Ashley Miranda Negron is a returned Peace Corps volunteer, currently working with FEMA as a Training Specialist. She obtained her Bachelor’s at the University of Puerto Rico Aguadilla and her Master of Arts in English Education here at our department in Mayagüez.
My journey in academia started at the University of Puerto Rico Aguadilla, where I acquired my bachelor’s in Teaching English at the Elementary Level with Multimedia and Technology. Then I continued my studies at Mayaguez in the Master of Arts in English Education Program (MAEE). I think what really attracted me to the MAEE program was the fact that you could get hands-on experience and teach! That is my passion, I enjoy teaching. I wanted to go into a program where I would be able to do that, and then use that experience as kind of like a steppingstone into my career and really figure out, who I am as an educator, as a teacher. The program granted me that space to create in the classroom, experience that by myself, and become the teacher that I wanted to be.
In the aftermath of Hurricane Maria, I was still completing the MAEE program. I had finished all my courses, writing my thesis was the only thing I had left. That was extremely challenging due to the fact that there was no electricity, no internet, and well, no anything! I remember going back to campus when things started to get a little bit back to normal. My thesis chair, Dr. Mazak, found out about this opportunity to go to Indiana State University (ISU) in Bloomington. The university would cover the students’ stay for two months, provide a mentor and a stipend, so that the students could use the resources to write their thesis.
I applied and I was selected! So, I went to Indiana and finished my thesis titled, Translanguaging Using Sign Language in the Basic English 3101 Classroom. Within the study translanguaging aimed to not only enhance understanding, but to fill a gap and create a space where strategic language choices are made to improve teacher-student communication.
“Translanguaging is a pedagogical stance that teachers and students take on that allows them to draw on all of their linguistic and semiotic resources as they teach and learn both language and content material in classrooms” (Mazak 2017).
My time at ISU was an incredibly rewarding experience, I got to connect with so many different educators. Not only that but the facilities were beautiful, and they had so many resources that, unfortunately, we don’t have in Puerto Rico. This opened the door to new possibilities, new connections, and new experiences. I am extremely grateful for the faculty that have facilitated my growth within higher education and pushed me to strive for more.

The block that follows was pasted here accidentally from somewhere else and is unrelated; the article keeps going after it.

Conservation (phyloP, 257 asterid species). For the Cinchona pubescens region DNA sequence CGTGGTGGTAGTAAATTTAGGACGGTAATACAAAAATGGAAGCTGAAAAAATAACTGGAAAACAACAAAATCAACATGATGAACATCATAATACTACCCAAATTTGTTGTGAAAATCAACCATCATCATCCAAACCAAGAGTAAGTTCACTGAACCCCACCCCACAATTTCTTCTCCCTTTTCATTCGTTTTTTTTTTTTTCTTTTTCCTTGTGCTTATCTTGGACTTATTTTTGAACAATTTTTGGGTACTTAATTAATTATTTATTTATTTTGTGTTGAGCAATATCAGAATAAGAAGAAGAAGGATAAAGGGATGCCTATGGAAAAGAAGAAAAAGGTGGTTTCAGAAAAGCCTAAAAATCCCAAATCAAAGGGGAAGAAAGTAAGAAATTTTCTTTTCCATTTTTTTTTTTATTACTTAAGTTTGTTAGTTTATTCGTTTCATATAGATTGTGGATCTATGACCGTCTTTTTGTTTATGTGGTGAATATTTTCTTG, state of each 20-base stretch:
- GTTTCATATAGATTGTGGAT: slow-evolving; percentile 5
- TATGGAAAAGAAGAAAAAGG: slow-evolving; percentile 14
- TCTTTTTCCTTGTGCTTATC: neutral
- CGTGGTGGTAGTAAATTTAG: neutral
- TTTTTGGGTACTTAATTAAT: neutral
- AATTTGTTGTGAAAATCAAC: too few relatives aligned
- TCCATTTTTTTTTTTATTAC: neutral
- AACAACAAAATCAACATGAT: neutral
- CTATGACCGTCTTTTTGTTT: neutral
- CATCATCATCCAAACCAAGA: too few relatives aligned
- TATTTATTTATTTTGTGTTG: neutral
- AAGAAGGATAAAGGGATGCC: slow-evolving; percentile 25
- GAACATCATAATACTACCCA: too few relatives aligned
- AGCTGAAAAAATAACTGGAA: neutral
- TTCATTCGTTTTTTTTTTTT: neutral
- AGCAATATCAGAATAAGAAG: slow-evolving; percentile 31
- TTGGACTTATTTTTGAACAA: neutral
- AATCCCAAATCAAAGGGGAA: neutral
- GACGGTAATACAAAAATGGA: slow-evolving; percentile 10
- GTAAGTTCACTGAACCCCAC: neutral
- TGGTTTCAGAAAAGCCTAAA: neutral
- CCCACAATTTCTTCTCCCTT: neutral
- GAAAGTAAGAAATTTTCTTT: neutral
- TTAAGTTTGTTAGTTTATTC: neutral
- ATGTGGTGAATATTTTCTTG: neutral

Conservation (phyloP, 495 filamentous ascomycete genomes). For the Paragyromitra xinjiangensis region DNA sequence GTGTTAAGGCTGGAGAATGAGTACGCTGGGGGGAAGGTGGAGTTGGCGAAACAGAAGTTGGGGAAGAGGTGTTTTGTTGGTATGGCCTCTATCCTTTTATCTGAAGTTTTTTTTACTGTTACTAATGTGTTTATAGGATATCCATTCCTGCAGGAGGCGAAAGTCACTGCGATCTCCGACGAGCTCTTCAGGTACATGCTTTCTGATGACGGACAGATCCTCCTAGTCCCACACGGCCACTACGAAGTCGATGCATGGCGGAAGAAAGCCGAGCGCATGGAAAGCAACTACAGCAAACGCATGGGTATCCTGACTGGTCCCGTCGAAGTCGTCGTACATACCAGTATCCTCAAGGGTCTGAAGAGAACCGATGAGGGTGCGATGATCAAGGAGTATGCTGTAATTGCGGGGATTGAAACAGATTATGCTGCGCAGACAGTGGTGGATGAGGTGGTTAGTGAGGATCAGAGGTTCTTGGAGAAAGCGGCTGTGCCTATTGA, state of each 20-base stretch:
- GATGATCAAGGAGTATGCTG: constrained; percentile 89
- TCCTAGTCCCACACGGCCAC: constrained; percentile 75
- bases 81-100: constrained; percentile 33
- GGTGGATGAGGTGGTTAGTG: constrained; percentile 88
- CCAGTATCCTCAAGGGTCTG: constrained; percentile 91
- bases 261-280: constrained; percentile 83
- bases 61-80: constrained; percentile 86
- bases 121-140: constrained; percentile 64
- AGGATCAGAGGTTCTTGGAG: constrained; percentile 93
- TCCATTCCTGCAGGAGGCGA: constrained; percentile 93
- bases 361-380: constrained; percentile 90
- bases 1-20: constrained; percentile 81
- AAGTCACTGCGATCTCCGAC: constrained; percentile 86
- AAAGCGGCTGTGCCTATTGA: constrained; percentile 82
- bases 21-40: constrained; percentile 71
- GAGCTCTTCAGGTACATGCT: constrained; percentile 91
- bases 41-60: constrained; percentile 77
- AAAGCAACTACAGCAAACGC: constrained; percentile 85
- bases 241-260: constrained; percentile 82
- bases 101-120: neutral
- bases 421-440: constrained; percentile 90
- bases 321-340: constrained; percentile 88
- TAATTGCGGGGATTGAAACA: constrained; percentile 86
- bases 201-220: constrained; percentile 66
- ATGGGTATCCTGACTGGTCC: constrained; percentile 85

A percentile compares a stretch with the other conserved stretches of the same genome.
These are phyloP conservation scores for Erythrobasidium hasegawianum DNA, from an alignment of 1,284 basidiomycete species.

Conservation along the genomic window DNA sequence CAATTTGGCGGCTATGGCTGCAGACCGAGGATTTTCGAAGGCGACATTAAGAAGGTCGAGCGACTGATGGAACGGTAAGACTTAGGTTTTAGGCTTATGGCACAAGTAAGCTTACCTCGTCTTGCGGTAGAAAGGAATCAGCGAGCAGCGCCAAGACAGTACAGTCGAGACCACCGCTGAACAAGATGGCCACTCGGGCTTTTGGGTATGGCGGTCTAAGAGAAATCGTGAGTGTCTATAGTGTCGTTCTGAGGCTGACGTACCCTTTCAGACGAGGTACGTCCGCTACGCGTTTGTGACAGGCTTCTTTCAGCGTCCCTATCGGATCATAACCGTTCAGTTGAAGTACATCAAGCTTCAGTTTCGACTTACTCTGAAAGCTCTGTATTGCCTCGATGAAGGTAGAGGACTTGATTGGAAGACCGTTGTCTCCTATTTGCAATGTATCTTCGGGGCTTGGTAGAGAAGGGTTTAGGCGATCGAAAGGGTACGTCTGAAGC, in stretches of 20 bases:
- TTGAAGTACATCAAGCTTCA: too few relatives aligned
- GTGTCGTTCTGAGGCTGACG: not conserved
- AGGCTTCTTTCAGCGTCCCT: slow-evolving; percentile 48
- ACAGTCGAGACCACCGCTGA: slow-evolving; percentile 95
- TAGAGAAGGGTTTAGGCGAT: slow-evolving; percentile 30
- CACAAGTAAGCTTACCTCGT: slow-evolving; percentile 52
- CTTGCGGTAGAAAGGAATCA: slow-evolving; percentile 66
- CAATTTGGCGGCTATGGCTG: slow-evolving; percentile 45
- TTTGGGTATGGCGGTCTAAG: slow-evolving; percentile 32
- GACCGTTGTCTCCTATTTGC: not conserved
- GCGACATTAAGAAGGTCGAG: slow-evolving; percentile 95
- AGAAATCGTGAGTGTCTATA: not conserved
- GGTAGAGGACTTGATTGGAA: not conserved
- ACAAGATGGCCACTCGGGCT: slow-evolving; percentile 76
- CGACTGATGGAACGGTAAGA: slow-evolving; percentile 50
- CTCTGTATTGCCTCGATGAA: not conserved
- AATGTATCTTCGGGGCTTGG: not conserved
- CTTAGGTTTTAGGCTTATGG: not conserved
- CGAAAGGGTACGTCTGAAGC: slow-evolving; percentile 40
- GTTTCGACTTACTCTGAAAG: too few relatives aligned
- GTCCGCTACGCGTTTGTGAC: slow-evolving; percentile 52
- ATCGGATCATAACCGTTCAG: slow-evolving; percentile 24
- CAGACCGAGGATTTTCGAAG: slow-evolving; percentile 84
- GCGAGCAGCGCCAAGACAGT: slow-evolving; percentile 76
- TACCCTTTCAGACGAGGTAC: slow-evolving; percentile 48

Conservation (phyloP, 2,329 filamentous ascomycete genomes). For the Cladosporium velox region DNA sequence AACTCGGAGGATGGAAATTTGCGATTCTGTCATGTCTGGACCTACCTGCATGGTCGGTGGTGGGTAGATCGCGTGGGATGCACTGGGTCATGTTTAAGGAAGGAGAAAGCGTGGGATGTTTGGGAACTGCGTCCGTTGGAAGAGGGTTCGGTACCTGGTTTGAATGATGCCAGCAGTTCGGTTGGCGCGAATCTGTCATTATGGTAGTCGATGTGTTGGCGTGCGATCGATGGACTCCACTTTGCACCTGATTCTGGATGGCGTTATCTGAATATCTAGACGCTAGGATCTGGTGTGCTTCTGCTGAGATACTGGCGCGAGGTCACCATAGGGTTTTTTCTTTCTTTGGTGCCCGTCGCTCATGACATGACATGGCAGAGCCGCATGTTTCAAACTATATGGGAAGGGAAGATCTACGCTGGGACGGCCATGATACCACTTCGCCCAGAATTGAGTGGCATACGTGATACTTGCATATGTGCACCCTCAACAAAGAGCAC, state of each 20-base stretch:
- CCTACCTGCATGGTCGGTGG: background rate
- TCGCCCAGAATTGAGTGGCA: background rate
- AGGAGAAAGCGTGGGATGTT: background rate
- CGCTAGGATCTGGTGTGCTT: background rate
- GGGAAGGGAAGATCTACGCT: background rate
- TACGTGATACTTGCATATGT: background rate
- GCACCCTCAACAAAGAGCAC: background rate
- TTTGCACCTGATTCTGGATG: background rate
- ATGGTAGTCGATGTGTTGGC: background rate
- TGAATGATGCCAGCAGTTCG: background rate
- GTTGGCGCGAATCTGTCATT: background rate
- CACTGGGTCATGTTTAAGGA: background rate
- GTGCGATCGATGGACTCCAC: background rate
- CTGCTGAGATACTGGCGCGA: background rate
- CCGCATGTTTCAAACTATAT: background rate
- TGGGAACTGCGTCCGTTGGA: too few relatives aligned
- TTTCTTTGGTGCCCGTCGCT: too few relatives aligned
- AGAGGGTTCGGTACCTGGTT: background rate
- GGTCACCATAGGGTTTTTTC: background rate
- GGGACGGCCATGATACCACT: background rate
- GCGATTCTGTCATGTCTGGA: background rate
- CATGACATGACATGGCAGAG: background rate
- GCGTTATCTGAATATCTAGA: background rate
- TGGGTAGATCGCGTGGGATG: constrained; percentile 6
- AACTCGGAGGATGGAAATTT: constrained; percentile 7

When I graduated from the MAEE program in 2018, I decided that I wanted to teach English somewhere else in the world. For this reason, I joined the Peace Corps as an English Education Volunteer and taught English in a rural community in Costa Rica. It was a unique experience. You are completely immersed in another culture, living with host country nationals, and learning constantly about the teaching culture. In this experience you also learn about the different challenges that students and teachers face. You’re, essentially, learning about everything since it’s completely different than the teaching dynamics in Puerto Rico because of our relationship with the US and our own unique difficulties here.
My volunteer experience with Peace Corps was a two-year long commitment. However, I was there for about a year and seven, eight months, because I got evacuated from Costa Rica when COVID-19 hit. So I went back to Puerto Rico, stayed there for a little bit, and then I got a job with FEMA at Washington DC as a Training Specialist.
I think being a teacher equips you to basically work anywhere you want, because being a teacher is one of the most difficult jobs. You have to coordinate material, grade classwork, be active in the classroom, etc. You just develop so many skills being a teacher that can easily transfer over to really any job. At least the MAEE, I feel really prepared me for this job in the sense that when I was teaching my sections, they were hybrid sections, and I would use Canvas as a learning management system. Having that theory background but also being able to incorporate an external program and practice using it efficiently really prepared me for what I’m doing today. The day of my interview with FEMA, I could draw back to where I was being an administrator to the learning management system and creating content there and managing it. Or the other way around, being a user and having that experience as well.
All in all, I think being a student at UPRM makes you so much more resilient. It also makes you so much more creative because opportunities are not handed to you on a silver platter. For example, if you want to incorporate a research study for your thesis, how would you do that if you don’t have access to it right now? It might be very challenging in the moment, and it might not be something that you wish to go through, but I think it builds a lot of character, and it speaks volumes if you’re able to accomplish a lot with much less. I think it also allows you build a community within campus, because faculty and the student body alike have all these shared challenges. You need to rely on different people, whether they are classmates, professors, or the Department Director, you need to ask for help and make connections with your peers. That will take you a long way.